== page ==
The new-generation M-Class retains its predecessor's packaging versatility with seating for five adults (or four in real comfort) and a spacious 500-litre load bay that can be extended to a vast 1,830 litres by folding the one/two thirds split rear seats. A further 220 litres can be achieved with removable cushions — this can be ordered as a £320 option and includes a Load-Securing Kit and creates a level load surface extending up to 2,100mm in length.

The M-Class benefits from all of Mercedes-Benz the renowned safety and handling characteristics found in their luxury saloon, coupé and sports models. Included as standard is the award-winning PRE-SAFE anticipatory impact system along with NECK-PRO active anti-whiplash front head restraints. The comprehensive safety package also provides next-generation Anti-lock Braking, Brake Assist, Four-wheel Electronic Traction Control (4ETS), Electronic Stability Programme (ESP), Trailer Stability Assist and Acceleration Skid Control — resulting in a full five-star Euro NCAP impact test rating.

All M-Class versions have permanent all-wheel drive and all make use of a 7G-Tronic seven-speed automatic transmission — now fitted with proper gearshift paddles which are much easier to use than the previous behind-the-wheel buttons.

One of the popular extra cost options is the £1,305 Airmatic that allows the driver to select from Sport, Comfort or Standard modes. However this system, even in Sport mode, makes for a 'detached' ride as it floats over the road surface and induces bodyroll. Nevertheless, a good feature of it is the fact that it also 'weights up' the steering in the Sport setting for more feedback to the driver as well as sharpening up the throttle and gearchange point responses. If your enjoy driving, be aware that the standard non-air suspension provides better all round handling but not the sharper responses for the steering, throttle and the auto transmission. A pity that we cannot have it all.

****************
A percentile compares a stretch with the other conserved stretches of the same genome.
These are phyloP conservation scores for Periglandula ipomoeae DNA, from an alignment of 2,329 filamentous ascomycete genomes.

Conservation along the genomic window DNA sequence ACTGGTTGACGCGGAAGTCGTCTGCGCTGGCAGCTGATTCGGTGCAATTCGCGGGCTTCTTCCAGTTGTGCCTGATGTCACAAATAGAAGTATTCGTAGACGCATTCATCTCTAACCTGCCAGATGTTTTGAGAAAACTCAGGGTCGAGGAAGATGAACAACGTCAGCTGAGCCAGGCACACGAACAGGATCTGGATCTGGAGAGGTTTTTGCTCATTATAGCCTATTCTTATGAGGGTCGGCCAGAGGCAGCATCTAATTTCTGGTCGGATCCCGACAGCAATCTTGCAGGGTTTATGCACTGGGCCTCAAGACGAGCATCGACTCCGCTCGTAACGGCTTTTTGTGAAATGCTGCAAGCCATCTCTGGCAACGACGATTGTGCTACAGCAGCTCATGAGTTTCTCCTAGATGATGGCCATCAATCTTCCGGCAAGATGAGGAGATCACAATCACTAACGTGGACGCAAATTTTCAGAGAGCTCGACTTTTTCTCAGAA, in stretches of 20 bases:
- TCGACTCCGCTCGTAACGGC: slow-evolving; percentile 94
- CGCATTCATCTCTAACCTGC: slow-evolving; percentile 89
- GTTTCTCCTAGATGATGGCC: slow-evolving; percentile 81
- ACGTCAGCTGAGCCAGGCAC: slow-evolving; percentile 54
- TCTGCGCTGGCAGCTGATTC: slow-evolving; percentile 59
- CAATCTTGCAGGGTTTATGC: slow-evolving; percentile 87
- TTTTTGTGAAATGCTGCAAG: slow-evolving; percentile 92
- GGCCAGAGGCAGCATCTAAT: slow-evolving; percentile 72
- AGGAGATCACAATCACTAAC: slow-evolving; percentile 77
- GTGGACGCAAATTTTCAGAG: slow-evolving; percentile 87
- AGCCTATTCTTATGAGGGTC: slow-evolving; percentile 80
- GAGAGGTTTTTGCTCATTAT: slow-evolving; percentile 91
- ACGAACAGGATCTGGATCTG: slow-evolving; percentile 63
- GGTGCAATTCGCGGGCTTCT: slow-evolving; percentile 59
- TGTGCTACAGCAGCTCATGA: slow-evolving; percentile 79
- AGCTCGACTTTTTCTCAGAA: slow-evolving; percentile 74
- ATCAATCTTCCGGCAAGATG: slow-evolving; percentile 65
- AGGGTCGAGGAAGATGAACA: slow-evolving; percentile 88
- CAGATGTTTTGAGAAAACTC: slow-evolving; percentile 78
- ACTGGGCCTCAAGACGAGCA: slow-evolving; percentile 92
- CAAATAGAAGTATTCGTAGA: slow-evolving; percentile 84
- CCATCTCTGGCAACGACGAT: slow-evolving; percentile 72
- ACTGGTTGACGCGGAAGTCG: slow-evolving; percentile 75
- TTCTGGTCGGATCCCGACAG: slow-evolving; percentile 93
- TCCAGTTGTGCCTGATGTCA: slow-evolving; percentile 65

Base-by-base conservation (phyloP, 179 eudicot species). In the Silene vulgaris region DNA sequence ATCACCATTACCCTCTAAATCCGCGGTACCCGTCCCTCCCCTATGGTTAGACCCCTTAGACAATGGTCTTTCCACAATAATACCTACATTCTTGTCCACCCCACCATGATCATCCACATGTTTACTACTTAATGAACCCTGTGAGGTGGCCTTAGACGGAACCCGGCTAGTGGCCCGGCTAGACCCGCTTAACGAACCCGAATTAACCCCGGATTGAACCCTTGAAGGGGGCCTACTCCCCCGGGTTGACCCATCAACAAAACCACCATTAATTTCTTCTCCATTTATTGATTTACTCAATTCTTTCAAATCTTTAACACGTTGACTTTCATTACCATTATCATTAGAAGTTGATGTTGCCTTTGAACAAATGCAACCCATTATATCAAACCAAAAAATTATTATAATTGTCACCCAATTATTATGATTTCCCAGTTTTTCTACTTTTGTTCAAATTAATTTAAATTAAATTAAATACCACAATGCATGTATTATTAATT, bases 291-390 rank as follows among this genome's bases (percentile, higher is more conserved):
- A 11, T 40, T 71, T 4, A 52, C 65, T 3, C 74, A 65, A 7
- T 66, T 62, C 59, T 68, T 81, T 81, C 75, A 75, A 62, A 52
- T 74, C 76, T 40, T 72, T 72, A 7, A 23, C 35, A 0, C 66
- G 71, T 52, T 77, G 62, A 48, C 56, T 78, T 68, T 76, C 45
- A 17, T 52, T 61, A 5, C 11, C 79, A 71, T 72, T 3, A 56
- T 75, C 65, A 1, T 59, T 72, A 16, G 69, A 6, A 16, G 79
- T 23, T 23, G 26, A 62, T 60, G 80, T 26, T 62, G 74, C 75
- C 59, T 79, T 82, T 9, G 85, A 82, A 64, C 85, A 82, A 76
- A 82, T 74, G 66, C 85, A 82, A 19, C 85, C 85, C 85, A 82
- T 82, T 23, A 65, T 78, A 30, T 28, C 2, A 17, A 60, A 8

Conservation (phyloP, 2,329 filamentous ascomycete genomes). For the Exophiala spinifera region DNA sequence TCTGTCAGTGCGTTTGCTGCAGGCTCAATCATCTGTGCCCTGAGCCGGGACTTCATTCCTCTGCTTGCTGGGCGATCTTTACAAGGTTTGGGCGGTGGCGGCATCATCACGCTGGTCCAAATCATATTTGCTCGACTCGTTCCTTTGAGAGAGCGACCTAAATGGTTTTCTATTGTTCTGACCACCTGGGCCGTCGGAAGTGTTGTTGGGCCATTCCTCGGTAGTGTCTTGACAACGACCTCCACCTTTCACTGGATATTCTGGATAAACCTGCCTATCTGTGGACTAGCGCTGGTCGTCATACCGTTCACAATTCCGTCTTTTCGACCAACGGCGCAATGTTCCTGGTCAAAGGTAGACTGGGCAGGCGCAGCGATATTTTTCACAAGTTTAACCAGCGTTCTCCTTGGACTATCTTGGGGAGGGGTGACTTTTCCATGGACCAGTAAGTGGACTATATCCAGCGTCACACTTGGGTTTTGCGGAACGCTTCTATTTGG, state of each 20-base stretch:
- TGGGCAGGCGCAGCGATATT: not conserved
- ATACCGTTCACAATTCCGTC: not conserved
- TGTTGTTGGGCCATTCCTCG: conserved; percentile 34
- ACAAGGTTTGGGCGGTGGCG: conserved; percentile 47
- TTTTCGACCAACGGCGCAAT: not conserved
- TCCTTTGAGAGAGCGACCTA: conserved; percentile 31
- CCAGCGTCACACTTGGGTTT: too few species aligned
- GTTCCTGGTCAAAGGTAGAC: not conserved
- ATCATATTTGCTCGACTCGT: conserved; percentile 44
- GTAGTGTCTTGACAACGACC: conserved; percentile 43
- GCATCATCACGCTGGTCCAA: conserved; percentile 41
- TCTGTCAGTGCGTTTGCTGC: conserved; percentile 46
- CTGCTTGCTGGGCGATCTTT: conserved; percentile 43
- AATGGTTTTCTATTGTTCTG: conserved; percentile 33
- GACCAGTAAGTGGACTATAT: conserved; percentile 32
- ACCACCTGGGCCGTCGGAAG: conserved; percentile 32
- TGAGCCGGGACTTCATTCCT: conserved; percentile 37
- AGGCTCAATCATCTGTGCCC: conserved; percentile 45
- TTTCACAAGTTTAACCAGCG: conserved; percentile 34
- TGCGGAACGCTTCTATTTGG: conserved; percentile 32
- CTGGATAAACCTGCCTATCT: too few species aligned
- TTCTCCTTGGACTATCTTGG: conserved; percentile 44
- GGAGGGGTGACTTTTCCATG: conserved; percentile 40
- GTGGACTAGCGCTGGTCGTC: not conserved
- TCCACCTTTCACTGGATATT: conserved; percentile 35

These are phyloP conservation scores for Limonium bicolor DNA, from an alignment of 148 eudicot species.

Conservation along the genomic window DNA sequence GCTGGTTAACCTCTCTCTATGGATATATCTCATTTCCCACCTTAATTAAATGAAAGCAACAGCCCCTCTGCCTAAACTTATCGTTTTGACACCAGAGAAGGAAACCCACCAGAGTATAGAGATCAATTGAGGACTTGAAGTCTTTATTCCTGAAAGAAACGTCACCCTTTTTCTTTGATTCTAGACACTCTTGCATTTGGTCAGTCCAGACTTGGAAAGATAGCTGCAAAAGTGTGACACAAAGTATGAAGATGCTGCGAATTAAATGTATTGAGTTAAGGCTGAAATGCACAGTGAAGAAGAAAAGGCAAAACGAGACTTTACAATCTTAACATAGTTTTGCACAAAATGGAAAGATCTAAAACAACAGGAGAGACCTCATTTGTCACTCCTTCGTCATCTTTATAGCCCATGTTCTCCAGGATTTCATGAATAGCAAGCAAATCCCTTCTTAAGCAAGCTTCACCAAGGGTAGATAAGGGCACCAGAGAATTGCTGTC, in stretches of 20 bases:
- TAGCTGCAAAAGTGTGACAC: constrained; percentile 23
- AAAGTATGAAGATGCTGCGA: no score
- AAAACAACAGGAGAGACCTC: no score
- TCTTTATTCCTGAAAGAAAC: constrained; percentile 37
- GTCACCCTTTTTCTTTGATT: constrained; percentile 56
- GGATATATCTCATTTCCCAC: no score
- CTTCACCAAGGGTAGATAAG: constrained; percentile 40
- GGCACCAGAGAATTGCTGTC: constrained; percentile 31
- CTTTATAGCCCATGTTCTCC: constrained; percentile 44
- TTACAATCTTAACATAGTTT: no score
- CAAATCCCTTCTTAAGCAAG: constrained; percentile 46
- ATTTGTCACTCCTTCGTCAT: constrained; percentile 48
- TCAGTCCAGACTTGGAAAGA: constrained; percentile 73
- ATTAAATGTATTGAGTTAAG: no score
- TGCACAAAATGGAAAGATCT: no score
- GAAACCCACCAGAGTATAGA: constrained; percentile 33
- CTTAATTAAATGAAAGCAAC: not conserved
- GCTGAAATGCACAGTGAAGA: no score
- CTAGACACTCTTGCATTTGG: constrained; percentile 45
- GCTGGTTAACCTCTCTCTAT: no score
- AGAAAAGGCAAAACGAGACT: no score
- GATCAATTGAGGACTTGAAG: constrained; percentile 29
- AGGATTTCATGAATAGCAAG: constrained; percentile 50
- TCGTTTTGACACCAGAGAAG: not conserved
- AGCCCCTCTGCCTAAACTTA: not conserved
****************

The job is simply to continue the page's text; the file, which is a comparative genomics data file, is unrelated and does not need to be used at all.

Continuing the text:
The M-Class may be outshone off road by its Range Rover and Land Rover competitors — but less than it ever was. For brand appeal and quality, however, M-Class is, I think, superior. Yes, it only has five seats — not enough for some users in this sector — but it is a premium package with huge amounts of technology built-in.